Solar gardens to supply subscribers in RiNo, Stapleton and Green Valley Ranch
Read Full Article. A company that wants to see Colorado become a national leader in community solar projects is installing three new arrays in the Denver area, including one in the River North district.
Denver-based Pivot Energy’s new projects include a 140-kilowatt rooftop “community solar garden” on the roof of S*Park — Sustainability Park — a mixed-use development in Denver’s River North, or RiNo. The array could produce enough electricity for about 35 homes.
Another new solar garden is a 100-kilowatt array on the roof of Stanley Marketplace in the Stapleton neighborhood. It could supply the equivalent of 25 homes.
A third installation, in Denver’s Green Valley Ranch, has roughly 3,070 panels and will generate about 1 megawatt of electricity, enough to supply 250 homes, when the power starts flowing.
Community solar gardens, which Colorado helped pioneer, are centralized arrays of solar panels that users “subscribe” to. They are aimed at people who want to use solar power but whose roofs aren’t suitable, who live in an apartment or can’t afford to install a system. Between 50 percent and 75 percent of U.S. electric customers can’t access traditional rooftop solar systems, according to a 2018 report by Green Tech Media Research.
Subscribers to community solar projects pay the owner or manager of the solar garden and get credits on their utility bills. It’s typical for subscribers to pay about 10 percent less than they normally would, said Jon Sullivan, Pivot Energy’s vice president of project development.ADVERTISING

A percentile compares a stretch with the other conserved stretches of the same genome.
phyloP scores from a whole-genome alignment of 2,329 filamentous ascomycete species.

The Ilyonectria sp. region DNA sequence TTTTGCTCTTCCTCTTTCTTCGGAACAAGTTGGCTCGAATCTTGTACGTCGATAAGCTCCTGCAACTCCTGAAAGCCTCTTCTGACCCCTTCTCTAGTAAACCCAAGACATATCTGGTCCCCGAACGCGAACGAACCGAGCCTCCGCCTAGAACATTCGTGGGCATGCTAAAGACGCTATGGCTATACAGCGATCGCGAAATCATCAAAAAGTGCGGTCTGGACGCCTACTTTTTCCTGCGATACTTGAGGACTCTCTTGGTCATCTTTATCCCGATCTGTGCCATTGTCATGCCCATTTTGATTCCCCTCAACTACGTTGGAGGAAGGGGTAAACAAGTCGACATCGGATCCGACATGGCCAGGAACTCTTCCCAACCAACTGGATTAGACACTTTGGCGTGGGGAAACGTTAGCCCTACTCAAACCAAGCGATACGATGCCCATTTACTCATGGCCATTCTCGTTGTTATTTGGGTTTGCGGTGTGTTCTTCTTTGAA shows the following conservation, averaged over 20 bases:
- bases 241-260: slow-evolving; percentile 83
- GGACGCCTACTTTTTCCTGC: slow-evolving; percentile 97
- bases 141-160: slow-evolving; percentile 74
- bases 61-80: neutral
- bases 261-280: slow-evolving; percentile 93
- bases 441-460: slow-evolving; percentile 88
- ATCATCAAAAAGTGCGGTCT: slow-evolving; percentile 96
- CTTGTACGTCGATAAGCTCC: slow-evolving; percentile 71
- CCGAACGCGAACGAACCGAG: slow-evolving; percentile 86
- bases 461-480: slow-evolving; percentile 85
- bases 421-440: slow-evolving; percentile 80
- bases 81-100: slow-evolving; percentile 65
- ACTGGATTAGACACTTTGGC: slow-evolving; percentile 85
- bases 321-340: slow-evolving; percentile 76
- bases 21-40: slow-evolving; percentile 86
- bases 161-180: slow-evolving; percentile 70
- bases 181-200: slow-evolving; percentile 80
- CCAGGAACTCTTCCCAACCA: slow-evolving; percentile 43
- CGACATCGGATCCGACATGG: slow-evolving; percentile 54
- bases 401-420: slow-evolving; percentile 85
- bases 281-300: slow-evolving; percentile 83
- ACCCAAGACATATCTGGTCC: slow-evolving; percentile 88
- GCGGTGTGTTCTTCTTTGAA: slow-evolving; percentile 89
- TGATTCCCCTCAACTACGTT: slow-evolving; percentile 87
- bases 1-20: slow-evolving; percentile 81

A state law approved in 2010 requires that a certain percentage of subscribers be low-income. At least 10 people must sign up for a solar garden.
“A community solar garden is a perfect blend of localized solar and utility-scale solar (power),” said Rick Hunter, Pivot Energy CEO.
Community solar projects are also the fastest-growing sector of the solar-energy industry, Hunter added. Green Tech Media Research reported in 2018 that community solar projects had reached a five-year compound annual growth rate of 53 percent, compared with 26 percent for all solar installations.
However, the report also noted that community projects made up less than 2 percent of all operating solar projects.
A bill in the Colorado General Assembly could help open new opportunities for community solar ventures in the state, Sullivan said. The legislation, House Bill 19-1003, by Rep. Chris Hansen, D-Denver, would increase the maximum size of a solar garden to 10 megawatts from 2 megawatts. It would also drop the requirement that subscribers be in the same or adjacent county as the project’s physical location.
The subscribers to Pivot Energy’s new projects are a mix of public agencies, including a metro-area recreation district and low-income housing units.
The proposed changes to the law would allow Pivot Energy and other companies building and financing community solar gardens to build bigger projects in areas outside cities, where there is more space, and sell the electricity to urban customers, Sullivan said.
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“It would drive down the costs overall. It would catapult the program,” Sullivan said.
Hunter said the benefits of decentralized, distributed generation of electricity include less need for more, expensive infrastructure and development of a more resilient system in the face of storms and other problems that could otherwise knock out power to many people all at once.
Pivot Energy, which also has offices in Chicago and St. Louis, builds, finances and manages community solar gardens in Colorado and other states. It has developed a total of 22.4 megawatts of the projects across Colorado, with 6 megawatts of the energy serving low-income subscribers.